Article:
Brett HuberRed Seal Chef
I’ve always wanted to own a restaurant, I’ve done a lot of different things …
but I really wanted to do BBQ. I’ve always had a passion for it. I wanted to get away from the nose-in-the-air food a bit and get back to the roots of cooking … big, bold flavours, from scratch meals … and have (it so) families could come in and feel good about feeding their kids.
Slow food served fast.
It’s a bit of an anomaly Jack Keaton’s BBQ & Bar is doing with its southern barbecue-style cuisine.
What sets Jack Keaton’s BBQ & Bar apart from typical fast food fare is the preparation required for each order. It might take only a few minutes for an order of brisket to reach your plate, but its preparation would have started the day before when it was placed in a smoker, affectionately known as ‘Big Daddy,’ for 12 hours.
Other items, such as ribs, chicken and beef, must also be cooked for at least a couple of hours before they are ready to serve.
“Everything is about pre-planning,” says Brett Huber, who with his wife Kristi opened Jack Keaton’s in December. “We smoke the briskets and the pork butts overnight in a mixture of hickory, apple and cherry wood. It’s all about foreseeing the future — you always have to be prepared to be busier than you think you will be.”
And they have been busier than they had anticipated, with traffic about double what they expected during their first month of operation. Still, no matter how hectic things have been, Huber says the food can’t be rushed.
“Otherwise, it won’t be properly done, it won’t be tender. The big, bold flavours won’t be there. Slow and low — that’s the key.”
On our recent visit, Jack Keaton’s was indeed busy, with a lineup at the counter and most of the 84 seats filled with either young families or couples.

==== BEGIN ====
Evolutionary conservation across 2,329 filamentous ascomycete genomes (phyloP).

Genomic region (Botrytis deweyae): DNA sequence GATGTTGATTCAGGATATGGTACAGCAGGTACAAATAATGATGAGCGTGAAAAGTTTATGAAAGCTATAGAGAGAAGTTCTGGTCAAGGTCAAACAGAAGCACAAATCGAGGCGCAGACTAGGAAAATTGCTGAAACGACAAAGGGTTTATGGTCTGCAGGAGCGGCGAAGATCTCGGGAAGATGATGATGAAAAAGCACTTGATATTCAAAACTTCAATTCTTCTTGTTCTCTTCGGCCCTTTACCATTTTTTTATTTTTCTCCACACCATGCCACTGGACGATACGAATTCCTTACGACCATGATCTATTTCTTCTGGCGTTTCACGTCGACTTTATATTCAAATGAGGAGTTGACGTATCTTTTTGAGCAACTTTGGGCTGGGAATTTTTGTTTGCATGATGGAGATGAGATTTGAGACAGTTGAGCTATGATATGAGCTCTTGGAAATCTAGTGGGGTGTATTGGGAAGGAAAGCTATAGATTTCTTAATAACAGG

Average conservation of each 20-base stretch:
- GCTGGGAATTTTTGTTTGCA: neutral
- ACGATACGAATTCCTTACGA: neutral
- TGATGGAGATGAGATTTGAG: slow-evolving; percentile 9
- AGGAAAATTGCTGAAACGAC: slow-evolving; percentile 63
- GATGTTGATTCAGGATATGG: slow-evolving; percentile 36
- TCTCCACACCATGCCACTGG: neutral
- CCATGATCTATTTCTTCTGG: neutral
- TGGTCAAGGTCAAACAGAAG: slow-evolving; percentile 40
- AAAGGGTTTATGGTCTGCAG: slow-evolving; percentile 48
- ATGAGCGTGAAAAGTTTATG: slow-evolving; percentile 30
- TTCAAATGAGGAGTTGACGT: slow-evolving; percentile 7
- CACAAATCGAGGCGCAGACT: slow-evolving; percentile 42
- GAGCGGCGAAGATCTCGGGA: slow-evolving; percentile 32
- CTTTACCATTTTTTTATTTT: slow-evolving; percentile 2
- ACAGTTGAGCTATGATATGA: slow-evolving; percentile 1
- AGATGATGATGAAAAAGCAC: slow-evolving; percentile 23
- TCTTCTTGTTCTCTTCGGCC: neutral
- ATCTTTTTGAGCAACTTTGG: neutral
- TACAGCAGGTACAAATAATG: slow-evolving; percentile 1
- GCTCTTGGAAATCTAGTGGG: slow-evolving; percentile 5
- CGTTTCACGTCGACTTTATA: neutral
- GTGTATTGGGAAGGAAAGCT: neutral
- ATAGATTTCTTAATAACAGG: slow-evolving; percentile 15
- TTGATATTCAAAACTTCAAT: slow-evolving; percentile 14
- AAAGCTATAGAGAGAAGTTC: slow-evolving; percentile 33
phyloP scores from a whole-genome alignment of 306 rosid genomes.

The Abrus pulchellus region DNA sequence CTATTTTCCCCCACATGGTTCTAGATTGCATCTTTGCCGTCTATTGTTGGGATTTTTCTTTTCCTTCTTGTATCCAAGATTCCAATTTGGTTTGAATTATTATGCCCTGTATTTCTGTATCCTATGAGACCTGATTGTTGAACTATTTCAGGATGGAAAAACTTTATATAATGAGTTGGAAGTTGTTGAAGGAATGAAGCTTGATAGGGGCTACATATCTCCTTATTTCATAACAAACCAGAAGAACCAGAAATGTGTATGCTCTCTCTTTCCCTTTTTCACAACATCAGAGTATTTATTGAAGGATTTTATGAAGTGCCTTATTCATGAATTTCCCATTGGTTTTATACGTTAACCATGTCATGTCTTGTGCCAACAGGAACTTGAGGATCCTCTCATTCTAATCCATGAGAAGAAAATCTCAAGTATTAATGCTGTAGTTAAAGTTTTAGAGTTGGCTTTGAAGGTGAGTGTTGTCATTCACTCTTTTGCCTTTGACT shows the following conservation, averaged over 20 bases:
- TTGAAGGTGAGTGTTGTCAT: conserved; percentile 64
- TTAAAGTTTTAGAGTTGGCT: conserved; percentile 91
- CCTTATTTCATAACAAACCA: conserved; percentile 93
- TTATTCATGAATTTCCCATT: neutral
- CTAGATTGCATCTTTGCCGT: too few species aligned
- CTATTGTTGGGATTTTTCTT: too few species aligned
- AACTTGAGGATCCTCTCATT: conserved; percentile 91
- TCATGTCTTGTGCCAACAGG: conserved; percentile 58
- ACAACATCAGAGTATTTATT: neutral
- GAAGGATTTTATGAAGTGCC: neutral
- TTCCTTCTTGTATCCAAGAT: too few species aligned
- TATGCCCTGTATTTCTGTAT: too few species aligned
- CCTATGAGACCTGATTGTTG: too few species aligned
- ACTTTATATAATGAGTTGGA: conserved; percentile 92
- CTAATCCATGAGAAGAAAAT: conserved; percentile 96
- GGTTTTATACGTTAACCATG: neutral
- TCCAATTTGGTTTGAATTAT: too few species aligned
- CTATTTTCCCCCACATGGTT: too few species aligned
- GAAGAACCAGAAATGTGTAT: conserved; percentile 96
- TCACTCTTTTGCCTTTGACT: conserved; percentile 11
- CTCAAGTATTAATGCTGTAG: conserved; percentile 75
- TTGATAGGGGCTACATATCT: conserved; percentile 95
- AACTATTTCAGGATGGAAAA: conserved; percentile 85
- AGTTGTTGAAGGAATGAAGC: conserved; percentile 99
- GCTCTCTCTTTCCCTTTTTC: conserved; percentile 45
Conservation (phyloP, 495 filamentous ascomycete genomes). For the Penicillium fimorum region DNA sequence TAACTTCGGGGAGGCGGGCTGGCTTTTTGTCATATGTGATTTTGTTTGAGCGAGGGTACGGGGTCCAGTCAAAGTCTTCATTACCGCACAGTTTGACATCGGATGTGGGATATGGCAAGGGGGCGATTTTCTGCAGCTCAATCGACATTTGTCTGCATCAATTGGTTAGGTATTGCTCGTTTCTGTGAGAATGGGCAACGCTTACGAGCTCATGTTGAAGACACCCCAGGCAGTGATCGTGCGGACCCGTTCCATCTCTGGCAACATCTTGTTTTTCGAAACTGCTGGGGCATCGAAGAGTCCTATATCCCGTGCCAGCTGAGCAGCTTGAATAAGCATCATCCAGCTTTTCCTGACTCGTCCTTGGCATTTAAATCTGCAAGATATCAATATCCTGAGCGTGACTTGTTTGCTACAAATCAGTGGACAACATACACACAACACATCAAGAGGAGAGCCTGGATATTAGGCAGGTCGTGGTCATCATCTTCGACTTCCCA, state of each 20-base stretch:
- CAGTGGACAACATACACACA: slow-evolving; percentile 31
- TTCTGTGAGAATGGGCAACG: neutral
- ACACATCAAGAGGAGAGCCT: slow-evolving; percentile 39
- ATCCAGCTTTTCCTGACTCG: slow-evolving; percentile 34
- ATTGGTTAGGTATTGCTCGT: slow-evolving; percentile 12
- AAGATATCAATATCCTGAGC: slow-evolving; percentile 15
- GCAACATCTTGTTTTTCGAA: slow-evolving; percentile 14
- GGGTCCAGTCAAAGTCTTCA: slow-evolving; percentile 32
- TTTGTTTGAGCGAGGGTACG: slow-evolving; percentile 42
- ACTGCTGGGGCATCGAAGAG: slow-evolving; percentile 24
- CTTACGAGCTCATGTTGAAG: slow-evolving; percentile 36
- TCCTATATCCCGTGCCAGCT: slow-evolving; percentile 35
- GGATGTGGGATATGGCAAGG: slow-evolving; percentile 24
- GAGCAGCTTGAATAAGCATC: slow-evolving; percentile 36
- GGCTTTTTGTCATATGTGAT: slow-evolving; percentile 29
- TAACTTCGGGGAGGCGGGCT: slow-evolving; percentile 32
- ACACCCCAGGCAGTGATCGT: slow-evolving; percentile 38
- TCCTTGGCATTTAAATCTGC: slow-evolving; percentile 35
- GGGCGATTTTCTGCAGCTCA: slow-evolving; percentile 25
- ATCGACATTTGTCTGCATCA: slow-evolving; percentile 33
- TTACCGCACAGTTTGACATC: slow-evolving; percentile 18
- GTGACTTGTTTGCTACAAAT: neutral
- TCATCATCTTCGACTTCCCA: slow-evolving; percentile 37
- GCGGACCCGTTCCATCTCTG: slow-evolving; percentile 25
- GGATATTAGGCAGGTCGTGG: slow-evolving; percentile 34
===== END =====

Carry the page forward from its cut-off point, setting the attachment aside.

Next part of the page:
It took a couple of minutes to figure out our orders. Choices include traditional southern barbecue dishes such as beef and back ribs, chicken, brisket and pulled pork, along with other options such as beer battered haddock and New York steak. There are also a number of side orders to choose from, as well as house specialties such as stuffed jacket potatoes and chili in sourdough bread bowls.
We finally settled on brisket and pulled pork, with side orders of mac and cheese, cow chips and house cut fries.
True to the fast food experience, the food arrived within a few minutes. Within the context of what Jack Keaton’s is trying to do, I had no complaints about the meal. It wasn’t fine dining, nor was it expected to be. But the barbecue was good, filling and flavourful, and well priced at under $30 for two.
“We smoke the briskets and the pork butts overnight in a mixture of hickory, apple and cherry wood. It’s all about foreseeing the future — you always have to be prepared to be busier than you think you will be.”
Brett, who has been a chef for 20 years, has worked locally, including a stint as executive chef at Crave, on the West Coast, and also in England at a Gordon Ramsay restaurant.
“I’ve always wanted to own a restaurant,” he says, explaining they started thinking seriously about opening a restaurant a year ago. “I’ve done a lot of different things, but I really wanted to do BBQ. I’ve always had a passion for it. I wanted to get away from the nose-in-the-air food a bit and get back to the roots of cooking … big, bold flavours, from scratch meals … and have (it so) families could come in and feel good about feeding their kids.”
The Hubers’ concept was to offer southern barbecue, with a target audience of people who lead busy lives but want more than traditional fast foods.
“I have two kids under three,” says Kristi, who is also the general manager of Jack Keaton’s. “I am lucky to get 45 minutes to go eat with them, so if I can feed my family good food in under 45 minutes, I think I am doing good.”
The Huber’s would like to franchise the restaurant, which is named after their two young children, Jack and Keaton.
They will also soon be licensed, and intend to retail their barbecue and hot sauces and smoked meats, and offer take-home meals through a concept called “Take and Bake.”
“(The meat) is already fully cooked. You would just need to put it on your barbecue at home to heat it up and put some sauce on it,” says Brett. “Your friends would come over and you would look like a star.”